UPDATE: Check out the ITQ liveblog of the hearing here.
On Wednesday morning, the Oliphant Commission will open its doors to the public tomorrow for two days of public hearings on “standards of conduct,” which is not, somewhat to ITQ’s regret, a heated debate on whether counsel should be required to wear dress robes and powdered wigs, but to hear from the respective parties on what the Commissioner should take into account when the real hearings get underway later this spring.
It will come as no shock to anyone who has paid even the slightest bit attention to the ongoing saga of the Mulroney/Schreiber affair that the two main antagonists are at loggerheads over the scope of the inquiry, but what what may be somewhat surprising is where the government stands. Here’s a hint – at the moment, the position of the Attorney General of Canada seems to be lot closer to the man they’ve been trying, and failing to deport for the last decade or so than the one who used to inhabit the Prime Minister’s Office. Check out the official ITQ cheat sheet after the jump.
According to the terms of reference established by the Prime Minister last year, Commissioner Oliphant is required to make a finding on “whether there were ‘ethical rules and guidelines’ which related to the business and financial dealings and, if so, whether they were followed”, as well as assess whether there was “appropriate” [sic] disclosure and reporting of the dealings and payments”.
Last month, three of the four parties with standing at the hearings – Brian Mulroney, Karlheinz Schreiber and the Attorney General of Canada (the fourth, Fred Doucet, apparently has no particular preference one way or the other) – submitted outlines of the recommendations that each intends to make at tomorrow’s hearings of what factors Oliphant should take into account in determining whether the former Prime Minister’s conduct was “appropriate”.
In his initial – but not, as it turns out, only – written submission, Mulroney’s lawyer, Guy Pratte, makes the case that, as per the terms of reference, the Commissioner must “limit its inquiry to those matters of legitimate public interest”. Which, in his view, confines Oliphant to a sort of legislative time capsule, in which he would take into account only the 1985 Ethics Code, which “remains the only known public expression of an ethical standard which might have applied at the relative time.”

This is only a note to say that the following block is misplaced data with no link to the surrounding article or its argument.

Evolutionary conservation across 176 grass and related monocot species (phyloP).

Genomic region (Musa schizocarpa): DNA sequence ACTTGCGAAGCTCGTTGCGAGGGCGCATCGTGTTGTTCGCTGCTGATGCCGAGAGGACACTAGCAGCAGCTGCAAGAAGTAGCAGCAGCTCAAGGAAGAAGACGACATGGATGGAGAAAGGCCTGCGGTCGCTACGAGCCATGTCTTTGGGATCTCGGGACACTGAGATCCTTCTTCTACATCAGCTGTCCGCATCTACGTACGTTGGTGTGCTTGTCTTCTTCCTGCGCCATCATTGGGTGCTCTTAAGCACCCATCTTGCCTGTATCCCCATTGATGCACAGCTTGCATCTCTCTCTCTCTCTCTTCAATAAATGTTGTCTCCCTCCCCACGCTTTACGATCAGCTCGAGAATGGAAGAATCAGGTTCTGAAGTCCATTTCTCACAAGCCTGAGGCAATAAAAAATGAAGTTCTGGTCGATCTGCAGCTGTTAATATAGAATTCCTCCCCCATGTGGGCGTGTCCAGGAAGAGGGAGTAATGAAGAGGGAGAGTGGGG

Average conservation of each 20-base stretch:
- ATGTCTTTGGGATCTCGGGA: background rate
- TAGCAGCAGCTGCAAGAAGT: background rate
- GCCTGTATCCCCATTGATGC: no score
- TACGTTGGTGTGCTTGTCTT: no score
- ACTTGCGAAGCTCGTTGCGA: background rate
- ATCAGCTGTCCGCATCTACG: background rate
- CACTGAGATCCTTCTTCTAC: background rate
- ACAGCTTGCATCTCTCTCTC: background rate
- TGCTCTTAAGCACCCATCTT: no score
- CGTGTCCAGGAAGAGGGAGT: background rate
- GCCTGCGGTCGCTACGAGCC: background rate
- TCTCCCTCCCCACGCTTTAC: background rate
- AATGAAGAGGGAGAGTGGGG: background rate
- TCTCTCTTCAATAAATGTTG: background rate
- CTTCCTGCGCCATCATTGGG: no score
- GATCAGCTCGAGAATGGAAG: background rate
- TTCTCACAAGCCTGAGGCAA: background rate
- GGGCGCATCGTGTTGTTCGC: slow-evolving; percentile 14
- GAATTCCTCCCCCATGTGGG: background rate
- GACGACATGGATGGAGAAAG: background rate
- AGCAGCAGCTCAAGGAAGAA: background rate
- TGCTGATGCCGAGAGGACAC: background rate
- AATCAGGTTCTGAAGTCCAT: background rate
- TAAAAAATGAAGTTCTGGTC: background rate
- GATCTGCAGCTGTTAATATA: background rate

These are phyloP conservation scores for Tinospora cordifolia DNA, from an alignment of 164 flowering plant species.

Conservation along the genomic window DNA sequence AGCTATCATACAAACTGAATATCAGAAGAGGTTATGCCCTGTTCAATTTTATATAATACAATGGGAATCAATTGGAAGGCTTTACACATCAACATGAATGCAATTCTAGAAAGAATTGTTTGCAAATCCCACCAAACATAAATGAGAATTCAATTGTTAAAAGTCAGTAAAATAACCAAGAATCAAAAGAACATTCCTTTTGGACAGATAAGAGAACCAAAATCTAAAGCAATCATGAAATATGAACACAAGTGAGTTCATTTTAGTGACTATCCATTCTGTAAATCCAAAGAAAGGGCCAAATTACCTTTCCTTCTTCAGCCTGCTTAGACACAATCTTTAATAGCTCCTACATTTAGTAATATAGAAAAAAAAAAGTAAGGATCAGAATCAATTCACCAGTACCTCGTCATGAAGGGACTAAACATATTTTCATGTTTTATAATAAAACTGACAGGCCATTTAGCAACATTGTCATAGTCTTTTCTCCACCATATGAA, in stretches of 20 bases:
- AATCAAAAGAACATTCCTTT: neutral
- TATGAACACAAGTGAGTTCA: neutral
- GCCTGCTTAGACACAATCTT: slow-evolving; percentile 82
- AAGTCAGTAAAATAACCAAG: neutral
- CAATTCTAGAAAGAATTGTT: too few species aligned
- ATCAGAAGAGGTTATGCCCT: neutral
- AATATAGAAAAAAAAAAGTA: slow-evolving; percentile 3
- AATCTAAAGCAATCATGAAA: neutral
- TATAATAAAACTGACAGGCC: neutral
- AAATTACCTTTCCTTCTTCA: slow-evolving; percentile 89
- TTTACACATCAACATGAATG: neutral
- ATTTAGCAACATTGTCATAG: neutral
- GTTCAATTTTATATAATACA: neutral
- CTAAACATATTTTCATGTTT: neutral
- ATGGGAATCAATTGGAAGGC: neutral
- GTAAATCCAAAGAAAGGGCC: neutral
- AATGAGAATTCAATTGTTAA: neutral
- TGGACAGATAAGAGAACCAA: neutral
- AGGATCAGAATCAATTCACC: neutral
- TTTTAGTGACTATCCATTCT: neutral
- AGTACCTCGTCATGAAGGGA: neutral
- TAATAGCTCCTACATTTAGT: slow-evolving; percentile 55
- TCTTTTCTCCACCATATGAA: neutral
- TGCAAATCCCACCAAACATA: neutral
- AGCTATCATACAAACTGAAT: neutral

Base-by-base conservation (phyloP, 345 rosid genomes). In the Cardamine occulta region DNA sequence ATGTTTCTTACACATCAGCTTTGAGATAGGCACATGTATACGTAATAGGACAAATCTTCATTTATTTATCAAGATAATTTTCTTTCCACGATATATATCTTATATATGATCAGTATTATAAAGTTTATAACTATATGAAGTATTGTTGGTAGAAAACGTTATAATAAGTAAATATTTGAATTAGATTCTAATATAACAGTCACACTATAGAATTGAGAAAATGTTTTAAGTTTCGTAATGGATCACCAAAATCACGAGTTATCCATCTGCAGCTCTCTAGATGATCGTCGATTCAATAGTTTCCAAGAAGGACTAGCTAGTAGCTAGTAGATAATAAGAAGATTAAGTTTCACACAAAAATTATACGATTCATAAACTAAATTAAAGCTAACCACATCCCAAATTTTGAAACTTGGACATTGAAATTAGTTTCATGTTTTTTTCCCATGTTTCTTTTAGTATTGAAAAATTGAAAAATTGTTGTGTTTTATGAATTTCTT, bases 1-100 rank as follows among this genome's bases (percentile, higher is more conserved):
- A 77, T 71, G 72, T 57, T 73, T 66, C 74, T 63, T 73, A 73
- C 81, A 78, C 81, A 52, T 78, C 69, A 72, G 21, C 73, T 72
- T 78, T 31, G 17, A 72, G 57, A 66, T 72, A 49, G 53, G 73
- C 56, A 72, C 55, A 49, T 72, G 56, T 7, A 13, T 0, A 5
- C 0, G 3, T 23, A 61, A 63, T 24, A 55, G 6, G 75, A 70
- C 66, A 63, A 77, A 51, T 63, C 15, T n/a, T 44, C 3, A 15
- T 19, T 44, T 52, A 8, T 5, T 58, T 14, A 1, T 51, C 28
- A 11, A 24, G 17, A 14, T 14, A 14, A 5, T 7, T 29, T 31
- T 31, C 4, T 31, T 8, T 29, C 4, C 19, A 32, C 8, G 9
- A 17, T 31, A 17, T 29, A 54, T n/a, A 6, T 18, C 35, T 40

Schreiber, not surprisingly, has a markedly different opinion. His lawyer, Richard Auger, argues that Oliphant “be informed” by a much larger library of past and present legislation and legal writings: the Income Tax Act, the Parliament of Canada Act, the Conflict of Interest Code and the practice, conventions and Rules of the Quebec Bar,” as well as Revenue Canada’s Voluntary Disclosure Program, the findings of Justice W.D. Parker, who headed up the 1987 commission of inquiry that investigated conflict of interest allegations against Sinclair Stevens, the rules governing the export of military equipment, various Standing Orders, and Mulroney’s post-prime ministerial partnership agreement with Ogilvy Renault.
(It’s worth noting that Pratt also brings up the Stevens commission in his filing, but at cross purposes to Auger; instead, he cites the federal court decision that set aside the Parker Inquiry, in part because the commission had attempted to “develop a standard [for conflict of interest] at a point in time after the conduct being complained of” had occurred.)
So what, then, is the position of the Attorney General of Canada? In its carefully worded submission, the government reviews “the legislation, rules, guidelines and jurisprudence, which may potentially have application, depending on the evidence which will ultimately be put before the Inquiry”, which includes, but extends considerably further than the 1985 Conflict of Interest Code, the only relevant document, according to Mulroney.
Also on the AG’s list:
- the Parliament of Canada Act circa June 1993, which is when Schreiber claims to have entered into his deal with Mulroney, who was no longer Prime Minister at the time, but still a sitting MP
- the Financial Administration Act, which “governs the use of public monies and prohibits certain conduct that would lead to its improper allocation,” which applies to ministers as well as public servants;
- sections of the Criminal Code dealing with the corruption of public office holders;
- the Income Tax Act and the Voluntary Disclosure Program;
- and finally, the 1984 and 1988 versions of Guidance for Ministers, the later of which “warns ministers to be aware that the appearance [of unethical conduct] may also reflect badly on the Government’s reputation,” and suggests, as a “practical test” to ask whether the conduct of a minister or his staff “could cause ‘embarrassment or be difficult to justify to the public should it be raised in Parliament or reported in the press.’”
(The full submission, which clocks in at just over 12 megs, includes the text of all the above referenced material.)
Not surprisingly, the Attorney General’s suggested reading list went over like a lead balloon with Mulroney’s lawyer, who fired off a furious reply, in which he fumes that the “essential identical approaches of Mr. Schreiber and the Attorney General of Canada” were not only outside the jurisdiction of the commission, but would “violate [his] client’s procedural and constitutional rights” and would “amount to a breach of natural justice.” As yet, neither the AG nor Schreiber have replied in writing to Pratt’s latest salvo, but presumably, they plan on addressing his complaints tomorrow.
Which is a strategy to which ITQ gives a heartily self-interested ‘hooray’, since she plans on snagging herself a front row seat for the first liveblogging of the New Year. In the interim, feel free to join the pre-pregame show in the comment section